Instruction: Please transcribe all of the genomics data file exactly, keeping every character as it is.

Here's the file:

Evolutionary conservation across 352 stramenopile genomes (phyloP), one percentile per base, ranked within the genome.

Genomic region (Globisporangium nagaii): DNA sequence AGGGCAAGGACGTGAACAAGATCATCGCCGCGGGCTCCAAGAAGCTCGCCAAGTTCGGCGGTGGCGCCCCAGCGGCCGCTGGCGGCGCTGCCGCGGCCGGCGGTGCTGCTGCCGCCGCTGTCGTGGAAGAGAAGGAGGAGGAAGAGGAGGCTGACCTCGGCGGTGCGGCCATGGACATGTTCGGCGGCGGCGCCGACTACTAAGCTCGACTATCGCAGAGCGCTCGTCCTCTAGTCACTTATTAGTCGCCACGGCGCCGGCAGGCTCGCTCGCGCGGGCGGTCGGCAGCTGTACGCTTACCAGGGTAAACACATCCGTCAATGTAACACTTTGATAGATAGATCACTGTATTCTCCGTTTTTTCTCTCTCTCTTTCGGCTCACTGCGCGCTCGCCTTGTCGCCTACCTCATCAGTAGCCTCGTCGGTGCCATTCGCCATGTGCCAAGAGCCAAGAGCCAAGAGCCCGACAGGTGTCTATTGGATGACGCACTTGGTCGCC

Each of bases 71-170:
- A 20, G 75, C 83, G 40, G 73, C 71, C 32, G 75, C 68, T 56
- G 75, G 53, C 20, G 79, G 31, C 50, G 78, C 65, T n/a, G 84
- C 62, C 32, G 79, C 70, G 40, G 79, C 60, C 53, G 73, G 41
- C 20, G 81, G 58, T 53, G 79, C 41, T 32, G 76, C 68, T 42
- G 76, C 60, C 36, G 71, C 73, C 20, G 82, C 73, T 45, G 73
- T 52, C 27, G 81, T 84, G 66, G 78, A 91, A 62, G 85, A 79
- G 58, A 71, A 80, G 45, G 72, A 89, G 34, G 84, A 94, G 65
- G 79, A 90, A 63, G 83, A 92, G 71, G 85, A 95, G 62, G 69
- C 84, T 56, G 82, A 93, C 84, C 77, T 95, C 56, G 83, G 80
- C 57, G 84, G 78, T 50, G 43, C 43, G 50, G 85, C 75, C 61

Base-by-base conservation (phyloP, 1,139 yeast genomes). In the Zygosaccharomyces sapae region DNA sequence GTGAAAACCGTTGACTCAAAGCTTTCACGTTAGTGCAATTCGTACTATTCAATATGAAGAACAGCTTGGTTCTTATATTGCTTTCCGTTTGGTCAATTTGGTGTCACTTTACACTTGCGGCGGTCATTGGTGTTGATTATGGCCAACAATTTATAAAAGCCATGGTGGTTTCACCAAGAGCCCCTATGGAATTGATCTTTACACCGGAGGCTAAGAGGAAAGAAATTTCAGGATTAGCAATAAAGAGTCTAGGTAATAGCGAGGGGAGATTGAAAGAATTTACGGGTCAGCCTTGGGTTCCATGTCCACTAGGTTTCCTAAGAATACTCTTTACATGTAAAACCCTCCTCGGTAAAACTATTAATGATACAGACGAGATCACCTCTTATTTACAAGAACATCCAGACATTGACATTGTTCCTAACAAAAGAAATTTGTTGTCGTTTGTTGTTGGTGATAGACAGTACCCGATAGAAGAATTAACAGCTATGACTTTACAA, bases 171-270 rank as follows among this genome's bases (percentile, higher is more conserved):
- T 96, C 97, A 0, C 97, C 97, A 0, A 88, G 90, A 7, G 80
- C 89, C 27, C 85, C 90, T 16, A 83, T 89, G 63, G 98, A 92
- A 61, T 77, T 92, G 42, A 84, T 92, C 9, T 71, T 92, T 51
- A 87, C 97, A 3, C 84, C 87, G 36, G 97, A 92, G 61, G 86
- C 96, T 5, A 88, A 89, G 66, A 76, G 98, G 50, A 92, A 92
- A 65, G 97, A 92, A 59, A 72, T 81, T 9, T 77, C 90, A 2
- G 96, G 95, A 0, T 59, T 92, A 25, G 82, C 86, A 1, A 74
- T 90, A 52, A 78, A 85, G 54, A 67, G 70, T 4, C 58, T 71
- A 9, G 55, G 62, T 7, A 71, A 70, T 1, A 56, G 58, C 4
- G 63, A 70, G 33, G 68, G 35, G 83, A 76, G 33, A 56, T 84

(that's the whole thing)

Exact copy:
Evolutionary conservation across 352 stramenopile genomes (phyloP), one percentile per base, ranked within the genome.

Genomic region (Globisporangium nagaii): DNA sequence AGGGCAAGGACGTGAACAAGATCATCGCCGCGGGCTCCAAGAAGCTCGCCAAGTTCGGCGGTGGCGCCCCAGCGGCCGCTGGCGGCGCTGCCGCGGCCGGCGGTGCTGCTGCCGCCGCTGTCGTGGAAGAGAAGGAGGAGGAAGAGGAGGCTGACCTCGGCGGTGCGGCCATGGACATGTTCGGCGGCGGCGCCGACTACTAAGCTCGACTATCGCAGAGCGCTCGTCCTCTAGTCACTTATTAGTCGCCACGGCGCCGGCAGGCTCGCTCGCGCGGGCGGTCGGCAGCTGTACGCTTACCAGGGTAAACACATCCGTCAATGTAACACTTTGATAGATAGATCACTGTATTCTCCGTTTTTTCTCTCTCTCTTTCGGCTCACTGCGCGCTCGCCTTGTCGCCTACCTCATCAGTAGCCTCGTCGGTGCCATTCGCCATGTGCCAAGAGCCAAGAGCCAAGAGCCCGACAGGTGTCTATTGGATGACGCACTTGGTCGCC

Each of bases 71-170:
- A 20, G 75, C 83, G 40, G 73, C 71, C 32, G 75, C 68, T 56
- G 75, G 53, C 20, G 79, G 31, C 50, G 78, C 65, T n/a, G 84
- C 62, C 32, G 79, C 70, G 40, G 79, C 60, C 53, G 73, G 41
- C 20, G 81, G 58, T 53, G 79, C 41, T 32, G 76, C 68, T 42
- G 76, C 60, C 36, G 71, C 73, C 20, G 82, C 73, T 45, G 73
- T 52, C 27, G 81, T 84, G 66, G 78, A 91, A 62, G 85, A 79
- G 58, A 71, A 80, G 45, G 72, A 89, G 34, G 84, A 94, G 65
- G 79, A 90, A 63, G 83, A 92, G 71, G 85, A 95, G 62, G 69
- C 84, T 56, G 82, A 93, C 84, C 77, T 95, C 56, G 83, G 80
- C 57, G 84, G 78, T 50, G 43, C 43, G 50, G 85, C 75, C 61

Base-by-base conservation (phyloP, 1,139 yeast genomes). In the Zygosaccharomyces sapae region DNA sequence GTGAAAACCGTTGACTCAAAGCTTTCACGTTAGTGCAATTCGTACTATTCAATATGAAGAACAGCTTGGTTCTTATATTGCTTTCCGTTTGGTCAATTTGGTGTCACTTTACACTTGCGGCGGTCATTGGTGTTGATTATGGCCAACAATTTATAAAAGCCATGGTGGTTTCACCAAGAGCCCCTATGGAATTGATCTTTACACCGGAGGCTAAGAGGAAAGAAATTTCAGGATTAGCAATAAAGAGTCTAGGTAATAGCGAGGGGAGATTGAAAGAATTTACGGGTCAGCCTTGGGTTCCATGTCCACTAGGTTTCCTAAGAATACTCTTTACATGTAAAACCCTCCTCGGTAAAACTATTAATGATACAGACGAGATCACCTCTTATTTACAAGAACATCCAGACATTGACATTGTTCCTAACAAAAGAAATTTGTTGTCGTTTGTTGTTGGTGATAGACAGTACCCGATAGAAGAATTAACAGCTATGACTTTACAA, bases 171-270 rank as follows among this genome's bases (percentile, higher is more conserved):
- T 96, C 97, A 0, C 97, C 97, A 0, A 88, G 90, A 7, G 80
- C 89, C 27, C 85, C 90, T 16, A 83, T 89, G 63, G 98, A 92
- A 61, T 77, T 92, G 42, A 84, T 92, C 9, T 71, T 92, T 51
- A 87, C 97, A 3, C 84, C 87, G 36, G 97, A 92, G 61, G 86
- C 96, T 5, A 88, A 89, G 66, A 76, G 98, G 50, A 92, A 92
- A 65, G 97, A 92, A 59, A 72, T 81, T 9, T 77, C 90, A 2
- G 96, G 95, A 0, T 59, T 92, A 25, G 82, C 86, A 1, A 74
- T 90, A 52, A 78, A 85, G 54, A 67, G 70, T 4, C 58, T 71
- A 9, G 55, G 62, T 7, A 71, A 70, T 1, A 56, G 58, C 4
- G 63, A 70, G 33, G 68, G 35, G 83, A 76, G 33, A 56, T 84